Dana observes that mission society is largely paternal, with the missionaries adopting a fatherly attitude to the Indians. The missionaries, though, resort to physical punishment when the mission Indians commit various offenses, defending this form of discipline as the only way they have of exerting control. In describing the Indians themselves, Dana reflects biases of his time. He notices that the Indian women and children perform much of the drudgery at the missions, but ignores the hunting and herding skills of the men, describing them as a lazy bunch that is more prone to drinking than the Mexicans of the area.

HAZING

Haze is a word of frequent use on board ship…. It is very expressive to a sailor, and means to punish by hard work. Let an officer once say, “I’ll haze you,” and your fate is fixed. You will be “worked up,” if you are not a better man than he is.

(Two Years before the Mast, p. 94)

Dana and other crew members continue to cure hides at the port while their ship gathers additional hides along the coast. After several weeks, Dana grows anxious about when he will return home. It is rumored that the Pilgrim will not be returning to Boston soon. But its chief officer, Captain Thompson, gets assigned to the helm of another ship, the Alert, which plans to sail to Boston, carrying a full cargo of hides and tallow. Dana arranges to join the crew of the Alert, and it voyages around the treacherous Cape Horn in record time. Not only is the Alert much larger and better equipped than the Pilgrim, but it also enjoys a more harmonious crew; both the captain and the seamen respect the first mate, which was not the case on the Pilgrim. Just 135 days after leaving San Diego, California, the Alert arrives in Boston. On September 19, 1836, the crew leaves the ship. A year later, Dana begins to write his narrative.

Officers vs. the crew

In Two Years before the Mast, Dana notes that the camaraderie among the members of the crew was notable. Because these seamen were perpetually subjected to the mood swings of the captain and any disharmony that may or may not have existed between him and the first and second mates, they sustained a silent brotherhood among themselves. Their unity was also strengthened by the fact that officers exercised the right to discipline sailors on a whim.

To disobey an order, no matter how unreasonable, was regarded as pure insubordination or mutiny. A seaman would not disobey his superiors under any circumstances unless he was prepared to pay the price. In some cases, insubordination was punished by flogging (whipping). Dana’s narrative reports Captain Thompson as being in a particularly bad humor not long after entering Californian waters. Sam, a crew member who was slow in speech and motions but in Dana’s view a good sailor nonetheless, suffered the consequences of the captain’s bad mood. He was hazed for insignificant mistakes.

On one occasion the captain, already in a foul mood, was preparing to go ashore when he encountered Sam and became irate with him for no reason. When Sam protested, the captain decided to flog him. At hearing the shocking news, another sailor, John the Swede, asked the captain in earnest, “What are you going to flog this man for?” (Two Years before the Mast, p. 153). This questioning of the captain’s authority was enough to have John immediately thrown in irons and flogged following Sam. Dana expressed horror at the sound of the painful cries coming from his fellow sailors, whom the captain mercilessly whipped. Dana’s description of this flogging proved very influential in changing the maritime laws to better protect a sailor’s human rights.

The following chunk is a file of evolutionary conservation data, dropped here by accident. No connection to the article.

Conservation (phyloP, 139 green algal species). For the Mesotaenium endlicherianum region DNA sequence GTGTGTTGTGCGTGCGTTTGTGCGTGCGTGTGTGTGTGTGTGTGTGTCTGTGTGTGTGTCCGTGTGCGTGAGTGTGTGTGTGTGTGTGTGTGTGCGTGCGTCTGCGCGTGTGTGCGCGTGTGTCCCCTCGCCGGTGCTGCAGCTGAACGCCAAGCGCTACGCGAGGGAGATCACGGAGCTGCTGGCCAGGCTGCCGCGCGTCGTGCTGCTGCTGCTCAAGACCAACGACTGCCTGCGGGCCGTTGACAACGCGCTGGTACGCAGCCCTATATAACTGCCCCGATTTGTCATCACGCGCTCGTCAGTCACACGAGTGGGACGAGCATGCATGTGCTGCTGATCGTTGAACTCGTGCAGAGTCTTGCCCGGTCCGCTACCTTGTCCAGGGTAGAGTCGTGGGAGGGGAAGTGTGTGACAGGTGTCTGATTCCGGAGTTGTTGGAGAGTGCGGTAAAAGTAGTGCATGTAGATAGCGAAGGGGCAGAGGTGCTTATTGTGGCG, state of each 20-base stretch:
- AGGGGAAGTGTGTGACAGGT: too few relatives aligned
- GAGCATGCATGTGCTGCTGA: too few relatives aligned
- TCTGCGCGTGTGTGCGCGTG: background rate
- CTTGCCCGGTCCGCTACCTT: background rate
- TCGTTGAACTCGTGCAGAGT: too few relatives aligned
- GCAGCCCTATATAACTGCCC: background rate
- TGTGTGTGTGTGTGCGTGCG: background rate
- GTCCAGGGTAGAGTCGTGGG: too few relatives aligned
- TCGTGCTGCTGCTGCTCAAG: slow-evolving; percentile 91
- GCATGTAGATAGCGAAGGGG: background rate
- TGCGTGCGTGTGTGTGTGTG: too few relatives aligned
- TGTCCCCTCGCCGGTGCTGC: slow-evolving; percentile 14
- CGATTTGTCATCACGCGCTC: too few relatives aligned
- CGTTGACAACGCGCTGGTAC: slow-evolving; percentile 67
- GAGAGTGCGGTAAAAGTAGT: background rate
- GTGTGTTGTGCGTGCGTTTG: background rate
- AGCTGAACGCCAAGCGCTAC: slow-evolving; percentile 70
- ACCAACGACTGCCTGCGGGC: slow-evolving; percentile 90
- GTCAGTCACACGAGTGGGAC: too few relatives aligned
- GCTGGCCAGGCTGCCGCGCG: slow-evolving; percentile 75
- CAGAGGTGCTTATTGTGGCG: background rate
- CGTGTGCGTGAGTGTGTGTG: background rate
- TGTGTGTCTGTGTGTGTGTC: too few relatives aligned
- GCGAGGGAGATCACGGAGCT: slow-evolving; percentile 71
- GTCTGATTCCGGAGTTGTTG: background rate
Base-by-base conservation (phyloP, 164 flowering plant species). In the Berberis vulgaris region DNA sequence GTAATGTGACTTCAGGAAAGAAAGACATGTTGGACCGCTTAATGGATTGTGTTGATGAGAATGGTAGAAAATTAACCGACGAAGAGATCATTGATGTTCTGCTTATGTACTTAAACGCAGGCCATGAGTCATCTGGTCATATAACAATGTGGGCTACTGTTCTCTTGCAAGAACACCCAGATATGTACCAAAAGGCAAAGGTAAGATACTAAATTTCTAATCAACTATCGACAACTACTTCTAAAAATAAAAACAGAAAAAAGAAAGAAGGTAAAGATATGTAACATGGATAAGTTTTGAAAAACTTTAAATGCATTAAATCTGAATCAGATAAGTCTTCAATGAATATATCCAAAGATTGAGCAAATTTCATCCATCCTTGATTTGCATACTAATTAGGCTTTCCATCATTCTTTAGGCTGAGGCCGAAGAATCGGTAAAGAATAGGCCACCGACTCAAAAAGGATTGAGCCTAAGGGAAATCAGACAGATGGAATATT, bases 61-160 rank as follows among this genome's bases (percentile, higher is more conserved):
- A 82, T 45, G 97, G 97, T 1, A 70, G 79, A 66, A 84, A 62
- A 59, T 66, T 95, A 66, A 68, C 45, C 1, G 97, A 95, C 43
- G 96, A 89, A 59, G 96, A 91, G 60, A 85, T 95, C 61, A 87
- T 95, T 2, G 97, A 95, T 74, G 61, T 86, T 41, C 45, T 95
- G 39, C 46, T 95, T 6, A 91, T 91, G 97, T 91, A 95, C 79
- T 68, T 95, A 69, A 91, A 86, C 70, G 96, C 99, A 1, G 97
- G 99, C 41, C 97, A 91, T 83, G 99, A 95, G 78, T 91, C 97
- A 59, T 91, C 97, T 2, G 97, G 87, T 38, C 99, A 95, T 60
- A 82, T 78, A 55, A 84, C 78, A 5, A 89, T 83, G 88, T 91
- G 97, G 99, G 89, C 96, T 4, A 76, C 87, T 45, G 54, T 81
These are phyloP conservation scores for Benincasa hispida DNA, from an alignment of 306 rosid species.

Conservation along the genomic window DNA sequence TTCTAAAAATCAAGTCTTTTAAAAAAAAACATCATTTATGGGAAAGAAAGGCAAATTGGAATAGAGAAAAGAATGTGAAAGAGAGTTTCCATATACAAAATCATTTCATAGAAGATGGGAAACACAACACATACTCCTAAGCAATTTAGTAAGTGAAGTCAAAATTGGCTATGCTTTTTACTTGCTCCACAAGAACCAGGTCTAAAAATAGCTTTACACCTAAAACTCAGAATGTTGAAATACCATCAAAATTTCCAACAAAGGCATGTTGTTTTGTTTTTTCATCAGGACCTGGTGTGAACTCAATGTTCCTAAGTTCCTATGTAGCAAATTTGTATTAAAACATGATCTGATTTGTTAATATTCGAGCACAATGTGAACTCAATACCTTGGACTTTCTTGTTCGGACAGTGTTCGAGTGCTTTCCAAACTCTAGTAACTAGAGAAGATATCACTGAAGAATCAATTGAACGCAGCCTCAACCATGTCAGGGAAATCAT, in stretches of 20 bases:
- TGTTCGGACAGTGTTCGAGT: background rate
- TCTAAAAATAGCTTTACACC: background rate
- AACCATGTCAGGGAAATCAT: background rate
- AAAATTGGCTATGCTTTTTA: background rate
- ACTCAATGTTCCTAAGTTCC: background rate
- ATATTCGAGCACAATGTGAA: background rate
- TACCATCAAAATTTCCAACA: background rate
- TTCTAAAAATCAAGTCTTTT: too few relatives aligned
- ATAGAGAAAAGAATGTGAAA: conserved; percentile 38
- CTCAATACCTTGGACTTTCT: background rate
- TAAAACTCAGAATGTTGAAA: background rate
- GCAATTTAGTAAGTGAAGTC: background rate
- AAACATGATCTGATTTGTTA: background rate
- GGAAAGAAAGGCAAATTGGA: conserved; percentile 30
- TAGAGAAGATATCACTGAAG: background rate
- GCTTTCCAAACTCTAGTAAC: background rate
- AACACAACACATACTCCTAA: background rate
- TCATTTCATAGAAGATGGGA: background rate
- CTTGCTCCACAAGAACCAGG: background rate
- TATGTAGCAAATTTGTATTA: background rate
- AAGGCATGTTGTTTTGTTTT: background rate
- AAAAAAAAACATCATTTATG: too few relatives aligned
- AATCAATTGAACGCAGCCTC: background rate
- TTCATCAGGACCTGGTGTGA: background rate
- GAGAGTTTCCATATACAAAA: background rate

Sources

There are no fictional characters in Dana’s narrative. All the people he wrote about were real, and he did not use pseudonyms. Drawn from his own personal experience, his narrative became a major source for later writers. Herman Melville drew from Dana’s account of his experiences as a sailor in order to compose his masterpiece Moby Dick. Other, less enduring works that were influenced by Dana’s narrative include Forty Years at Sea by William Nevens and A Voice from the Main Deck by Samuel Leech.

Events in History at the Time the Narrative Was Written

Change

Four years after Dana’s return from sea, Two Years before the Mast was published. In that short period both shipping and California had changed drastically. Steamships had begun to travel across the Atlantic Ocean, although continued reservations about the reliability of steam power led many to fully rig their steamships as sailing vessels as well. Faster and trimmer sailboats appeared. By the start of the 1840s, easier-to-handle triangular sails were in use and experiments were underway to create metal hulls. Soon sailing vessels were strong enough to carry as many as seven masts. Such developments made a seaman’s work a little less difficult, and the size of the crews smaller. Two Years before the Mast thus documented an already disappearing era in which square-rigged sailing vessels had been dominant.

In California, control of the mission lands and cattle had shifted from the Catholic administrators to a few hundred ranchers. Mexico still ruled the region, but the westward movement of U.S. citizens was stimulating the growth of its non-Mexican population. The growing American population in the area, coupled with the country’s hunger to expand its land holdings, set the stage for the takeover of the area by the United States. In 1846 America declared war on Mexico. Two years later, in February 1848, the U.S. received California and a vast block of additional land at the conclusion of the Mexican War.